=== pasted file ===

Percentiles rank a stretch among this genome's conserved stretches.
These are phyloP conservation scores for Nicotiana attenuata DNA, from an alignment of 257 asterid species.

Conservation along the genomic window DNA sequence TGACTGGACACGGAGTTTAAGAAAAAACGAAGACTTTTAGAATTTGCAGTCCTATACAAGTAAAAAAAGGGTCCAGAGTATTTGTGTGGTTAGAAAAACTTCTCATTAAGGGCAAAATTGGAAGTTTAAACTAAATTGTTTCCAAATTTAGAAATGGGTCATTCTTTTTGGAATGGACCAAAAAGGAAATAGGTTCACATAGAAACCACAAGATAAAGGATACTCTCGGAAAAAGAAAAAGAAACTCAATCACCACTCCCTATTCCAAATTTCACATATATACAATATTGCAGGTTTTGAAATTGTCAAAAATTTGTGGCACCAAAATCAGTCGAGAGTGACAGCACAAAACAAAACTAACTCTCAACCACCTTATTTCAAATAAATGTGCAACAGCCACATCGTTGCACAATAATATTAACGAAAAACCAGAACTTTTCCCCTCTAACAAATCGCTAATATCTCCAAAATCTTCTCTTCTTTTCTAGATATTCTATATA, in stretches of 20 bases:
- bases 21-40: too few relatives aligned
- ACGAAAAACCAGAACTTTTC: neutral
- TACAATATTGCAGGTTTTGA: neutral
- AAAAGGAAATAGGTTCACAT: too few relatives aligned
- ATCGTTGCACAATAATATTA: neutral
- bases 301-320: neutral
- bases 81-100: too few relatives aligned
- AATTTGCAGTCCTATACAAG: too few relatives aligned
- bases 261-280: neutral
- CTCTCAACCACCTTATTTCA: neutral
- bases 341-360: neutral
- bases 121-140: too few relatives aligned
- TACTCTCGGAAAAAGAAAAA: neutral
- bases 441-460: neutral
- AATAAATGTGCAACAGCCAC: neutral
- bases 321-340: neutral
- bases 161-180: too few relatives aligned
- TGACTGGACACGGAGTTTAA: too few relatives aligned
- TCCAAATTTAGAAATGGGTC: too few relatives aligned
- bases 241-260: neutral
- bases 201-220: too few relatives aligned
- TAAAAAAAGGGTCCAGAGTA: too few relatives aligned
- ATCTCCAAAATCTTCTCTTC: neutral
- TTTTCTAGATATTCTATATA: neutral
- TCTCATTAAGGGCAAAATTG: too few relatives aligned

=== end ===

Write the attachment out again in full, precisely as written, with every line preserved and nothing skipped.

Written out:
Percentiles rank a stretch among this genome's conserved stretches.
These are phyloP conservation scores for Nicotiana attenuata DNA, from an alignment of 257 asterid species.

Conservation along the genomic window DNA sequence TGACTGGACACGGAGTTTAAGAAAAAACGAAGACTTTTAGAATTTGCAGTCCTATACAAGTAAAAAAAGGGTCCAGAGTATTTGTGTGGTTAGAAAAACTTCTCATTAAGGGCAAAATTGGAAGTTTAAACTAAATTGTTTCCAAATTTAGAAATGGGTCATTCTTTTTGGAATGGACCAAAAAGGAAATAGGTTCACATAGAAACCACAAGATAAAGGATACTCTCGGAAAAAGAAAAAGAAACTCAATCACCACTCCCTATTCCAAATTTCACATATATACAATATTGCAGGTTTTGAAATTGTCAAAAATTTGTGGCACCAAAATCAGTCGAGAGTGACAGCACAAAACAAAACTAACTCTCAACCACCTTATTTCAAATAAATGTGCAACAGCCACATCGTTGCACAATAATATTAACGAAAAACCAGAACTTTTCCCCTCTAACAAATCGCTAATATCTCCAAAATCTTCTCTTCTTTTCTAGATATTCTATATA, in stretches of 20 bases:
- bases 21-40: too few relatives aligned
- ACGAAAAACCAGAACTTTTC: neutral
- TACAATATTGCAGGTTTTGA: neutral
- AAAAGGAAATAGGTTCACAT: too few relatives aligned
- ATCGTTGCACAATAATATTA: neutral
- bases 301-320: neutral
- bases 81-100: too few relatives aligned
- AATTTGCAGTCCTATACAAG: too few relatives aligned
- bases 261-280: neutral
- CTCTCAACCACCTTATTTCA: neutral
- bases 341-360: neutral
- bases 121-140: too few relatives aligned
- TACTCTCGGAAAAAGAAAAA: neutral
- bases 441-460: neutral
- AATAAATGTGCAACAGCCAC: neutral
- bases 321-340: neutral
- bases 161-180: too few relatives aligned
- TGACTGGACACGGAGTTTAA: too few relatives aligned
- TCCAAATTTAGAAATGGGTC: too few relatives aligned
- bases 241-260: neutral
- bases 201-220: too few relatives aligned
- TAAAAAAAGGGTCCAGAGTA: too few relatives aligned
- ATCTCCAAAATCTTCTCTTC: neutral
- TTTTCTAGATATTCTATATA: neutral
- TCTCATTAAGGGCAAAATTG: too few relatives aligned